Planning for the LiMux project started in 2002 on the initiative of an SPD city councillor. It was about migration from Windows NT to Linux rather than a newer version of Windows. SPD (social democratic party) usually has the majority in the Munich city council, and had it at the time. However, in the 2014 elections SPD has lost 8 seats and CSU (christian social union) has won 3. CSU now has 1 more seat than SPD.
Microsoft obviously never liked LiMux and tried to prevent it by offering very cheap licences. The city decided to carry out the project anyway. After some initial difficulties the project was successful and saved the city a lot of money. While it's hard to assess how much money was saved exactly, this should give an idea: Currently half the computers used by the city administration have a CPU frequency of 500 MHz or below, and most have 256 MB of RAM or less. But today CSU is stronger, and Microsoft has gained additional leverage by moving its German seat to Munich (from nearby Unterschleißheim) - a decision in which the current mayor (SPD) was involved.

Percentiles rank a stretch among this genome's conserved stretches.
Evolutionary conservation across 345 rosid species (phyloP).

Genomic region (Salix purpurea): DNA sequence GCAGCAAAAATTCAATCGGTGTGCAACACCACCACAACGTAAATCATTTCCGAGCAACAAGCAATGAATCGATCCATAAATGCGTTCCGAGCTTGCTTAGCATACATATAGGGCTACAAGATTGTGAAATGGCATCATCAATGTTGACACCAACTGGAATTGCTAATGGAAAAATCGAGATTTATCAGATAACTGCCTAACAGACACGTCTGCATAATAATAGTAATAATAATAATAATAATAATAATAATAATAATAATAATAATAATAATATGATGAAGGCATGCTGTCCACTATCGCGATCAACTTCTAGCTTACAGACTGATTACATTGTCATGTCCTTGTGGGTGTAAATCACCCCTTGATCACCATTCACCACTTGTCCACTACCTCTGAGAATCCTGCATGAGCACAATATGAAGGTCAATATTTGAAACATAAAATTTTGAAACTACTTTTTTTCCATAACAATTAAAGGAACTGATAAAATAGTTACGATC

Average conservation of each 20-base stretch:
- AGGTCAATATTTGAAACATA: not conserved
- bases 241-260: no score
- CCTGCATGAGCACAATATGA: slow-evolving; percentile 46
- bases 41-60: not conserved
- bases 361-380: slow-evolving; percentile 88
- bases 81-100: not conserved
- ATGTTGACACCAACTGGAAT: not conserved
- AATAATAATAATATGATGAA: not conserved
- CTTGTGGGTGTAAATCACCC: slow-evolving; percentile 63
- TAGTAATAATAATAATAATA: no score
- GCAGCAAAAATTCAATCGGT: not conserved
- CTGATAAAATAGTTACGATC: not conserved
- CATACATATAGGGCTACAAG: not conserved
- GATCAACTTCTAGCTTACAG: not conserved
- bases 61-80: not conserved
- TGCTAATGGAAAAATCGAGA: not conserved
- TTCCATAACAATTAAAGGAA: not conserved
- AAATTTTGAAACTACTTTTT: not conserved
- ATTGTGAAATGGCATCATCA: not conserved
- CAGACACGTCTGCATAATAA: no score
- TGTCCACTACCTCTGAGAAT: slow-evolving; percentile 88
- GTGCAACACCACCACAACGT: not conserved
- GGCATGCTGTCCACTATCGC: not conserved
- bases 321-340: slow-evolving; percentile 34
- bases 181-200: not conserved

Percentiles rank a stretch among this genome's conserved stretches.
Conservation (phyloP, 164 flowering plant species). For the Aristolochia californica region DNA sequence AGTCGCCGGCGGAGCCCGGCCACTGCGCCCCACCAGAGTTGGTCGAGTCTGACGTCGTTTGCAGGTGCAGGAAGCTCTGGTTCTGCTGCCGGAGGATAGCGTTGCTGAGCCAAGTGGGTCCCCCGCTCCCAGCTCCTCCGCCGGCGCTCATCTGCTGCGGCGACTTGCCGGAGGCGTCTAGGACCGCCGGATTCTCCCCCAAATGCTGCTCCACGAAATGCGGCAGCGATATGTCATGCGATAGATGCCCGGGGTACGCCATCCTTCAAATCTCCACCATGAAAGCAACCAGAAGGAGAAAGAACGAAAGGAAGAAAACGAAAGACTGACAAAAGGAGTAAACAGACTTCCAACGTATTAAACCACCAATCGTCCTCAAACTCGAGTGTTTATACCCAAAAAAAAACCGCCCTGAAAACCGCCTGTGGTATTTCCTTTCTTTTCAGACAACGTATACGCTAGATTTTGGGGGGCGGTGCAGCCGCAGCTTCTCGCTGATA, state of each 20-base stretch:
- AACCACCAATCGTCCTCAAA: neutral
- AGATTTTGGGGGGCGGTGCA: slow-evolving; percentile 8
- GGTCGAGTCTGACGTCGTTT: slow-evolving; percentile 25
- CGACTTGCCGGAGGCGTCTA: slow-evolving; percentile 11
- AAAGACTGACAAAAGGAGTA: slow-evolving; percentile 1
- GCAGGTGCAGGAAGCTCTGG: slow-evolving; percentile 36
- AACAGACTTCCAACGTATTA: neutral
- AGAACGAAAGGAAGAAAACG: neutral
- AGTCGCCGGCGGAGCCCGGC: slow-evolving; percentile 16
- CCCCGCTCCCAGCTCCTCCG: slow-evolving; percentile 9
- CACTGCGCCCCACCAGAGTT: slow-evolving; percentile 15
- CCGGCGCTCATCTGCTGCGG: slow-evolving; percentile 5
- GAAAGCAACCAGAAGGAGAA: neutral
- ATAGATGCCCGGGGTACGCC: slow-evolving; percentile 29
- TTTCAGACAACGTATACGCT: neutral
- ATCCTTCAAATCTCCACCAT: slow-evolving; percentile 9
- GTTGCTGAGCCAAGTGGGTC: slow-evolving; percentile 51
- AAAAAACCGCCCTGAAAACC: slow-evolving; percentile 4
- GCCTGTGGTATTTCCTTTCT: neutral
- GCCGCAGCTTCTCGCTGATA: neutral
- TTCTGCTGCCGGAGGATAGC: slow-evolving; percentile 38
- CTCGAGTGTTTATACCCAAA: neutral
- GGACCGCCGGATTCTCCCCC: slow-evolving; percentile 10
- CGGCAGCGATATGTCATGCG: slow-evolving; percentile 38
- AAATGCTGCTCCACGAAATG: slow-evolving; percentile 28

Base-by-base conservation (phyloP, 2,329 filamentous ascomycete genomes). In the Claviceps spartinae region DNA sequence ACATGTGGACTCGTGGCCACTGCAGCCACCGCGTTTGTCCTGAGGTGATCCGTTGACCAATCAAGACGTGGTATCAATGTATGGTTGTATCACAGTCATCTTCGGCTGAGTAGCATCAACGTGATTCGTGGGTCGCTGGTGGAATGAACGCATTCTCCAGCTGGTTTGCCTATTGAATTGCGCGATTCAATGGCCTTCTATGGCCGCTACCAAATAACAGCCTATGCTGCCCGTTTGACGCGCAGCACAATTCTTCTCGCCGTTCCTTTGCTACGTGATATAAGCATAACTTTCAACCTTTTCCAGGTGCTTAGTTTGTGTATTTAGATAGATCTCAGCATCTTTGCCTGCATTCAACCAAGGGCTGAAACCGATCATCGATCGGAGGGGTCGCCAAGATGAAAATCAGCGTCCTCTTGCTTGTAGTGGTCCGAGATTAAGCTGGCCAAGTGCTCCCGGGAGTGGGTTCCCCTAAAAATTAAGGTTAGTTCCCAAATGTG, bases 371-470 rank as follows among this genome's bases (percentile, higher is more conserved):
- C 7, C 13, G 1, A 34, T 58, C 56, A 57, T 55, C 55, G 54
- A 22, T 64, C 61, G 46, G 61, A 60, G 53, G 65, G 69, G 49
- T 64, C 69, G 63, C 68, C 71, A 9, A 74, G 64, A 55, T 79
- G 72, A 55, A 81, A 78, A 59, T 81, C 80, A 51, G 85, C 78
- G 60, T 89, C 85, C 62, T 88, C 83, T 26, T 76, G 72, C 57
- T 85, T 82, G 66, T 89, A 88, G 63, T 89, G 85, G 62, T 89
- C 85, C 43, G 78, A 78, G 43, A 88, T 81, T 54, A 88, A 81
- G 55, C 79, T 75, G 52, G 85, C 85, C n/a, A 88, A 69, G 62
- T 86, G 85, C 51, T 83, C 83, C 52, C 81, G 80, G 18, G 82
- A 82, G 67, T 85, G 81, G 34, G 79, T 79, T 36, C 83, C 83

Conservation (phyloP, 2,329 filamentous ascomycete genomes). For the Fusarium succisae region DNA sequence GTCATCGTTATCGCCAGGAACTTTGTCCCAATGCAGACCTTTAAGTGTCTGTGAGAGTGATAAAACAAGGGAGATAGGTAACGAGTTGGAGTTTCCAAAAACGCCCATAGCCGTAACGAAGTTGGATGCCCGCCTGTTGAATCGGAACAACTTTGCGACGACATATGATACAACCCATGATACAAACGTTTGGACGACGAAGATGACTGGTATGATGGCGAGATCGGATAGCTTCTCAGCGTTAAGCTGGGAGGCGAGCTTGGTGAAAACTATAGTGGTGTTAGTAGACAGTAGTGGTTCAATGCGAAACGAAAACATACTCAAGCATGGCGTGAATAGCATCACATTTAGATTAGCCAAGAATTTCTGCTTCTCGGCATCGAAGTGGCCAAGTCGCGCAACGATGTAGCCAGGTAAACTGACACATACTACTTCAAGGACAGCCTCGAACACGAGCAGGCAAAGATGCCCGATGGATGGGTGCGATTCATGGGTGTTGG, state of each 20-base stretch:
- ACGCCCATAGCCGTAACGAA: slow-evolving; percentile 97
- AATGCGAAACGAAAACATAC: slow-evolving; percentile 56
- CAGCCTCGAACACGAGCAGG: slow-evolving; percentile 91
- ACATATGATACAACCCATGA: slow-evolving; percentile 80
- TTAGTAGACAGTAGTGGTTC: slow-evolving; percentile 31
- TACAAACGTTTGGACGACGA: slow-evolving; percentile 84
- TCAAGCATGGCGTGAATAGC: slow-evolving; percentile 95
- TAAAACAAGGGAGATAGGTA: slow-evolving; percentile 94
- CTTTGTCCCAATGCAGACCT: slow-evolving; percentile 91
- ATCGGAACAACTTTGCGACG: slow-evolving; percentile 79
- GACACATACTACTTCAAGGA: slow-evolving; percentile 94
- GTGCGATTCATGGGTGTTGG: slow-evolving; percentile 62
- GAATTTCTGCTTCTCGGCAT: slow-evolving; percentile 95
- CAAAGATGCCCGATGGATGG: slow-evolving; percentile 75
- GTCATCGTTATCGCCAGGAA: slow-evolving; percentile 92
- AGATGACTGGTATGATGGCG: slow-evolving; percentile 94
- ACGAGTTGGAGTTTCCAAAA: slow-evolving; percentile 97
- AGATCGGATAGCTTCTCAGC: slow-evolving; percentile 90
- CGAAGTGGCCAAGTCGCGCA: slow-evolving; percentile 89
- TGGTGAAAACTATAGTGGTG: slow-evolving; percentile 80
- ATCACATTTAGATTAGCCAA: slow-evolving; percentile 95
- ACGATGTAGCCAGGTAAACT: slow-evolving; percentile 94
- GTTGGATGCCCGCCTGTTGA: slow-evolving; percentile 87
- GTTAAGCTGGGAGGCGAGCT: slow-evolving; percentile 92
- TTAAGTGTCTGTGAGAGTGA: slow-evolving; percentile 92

Part of the reason CSU gets support from computer users in the city administration is that the users do not have administrator rights on their computers. This is of course by design rather than a defect of Linux. However, it is a defect of Windows that large organisations often have to grant administrator rights to their users because often the simplest things don't work properly on Windows without them, with no reasonable workarounds that don't involve a lot of work by system administrators. So in a sense the users are right to complain about Linux: It prevents them from getting rights they shouldn't have on their work computers in the first place!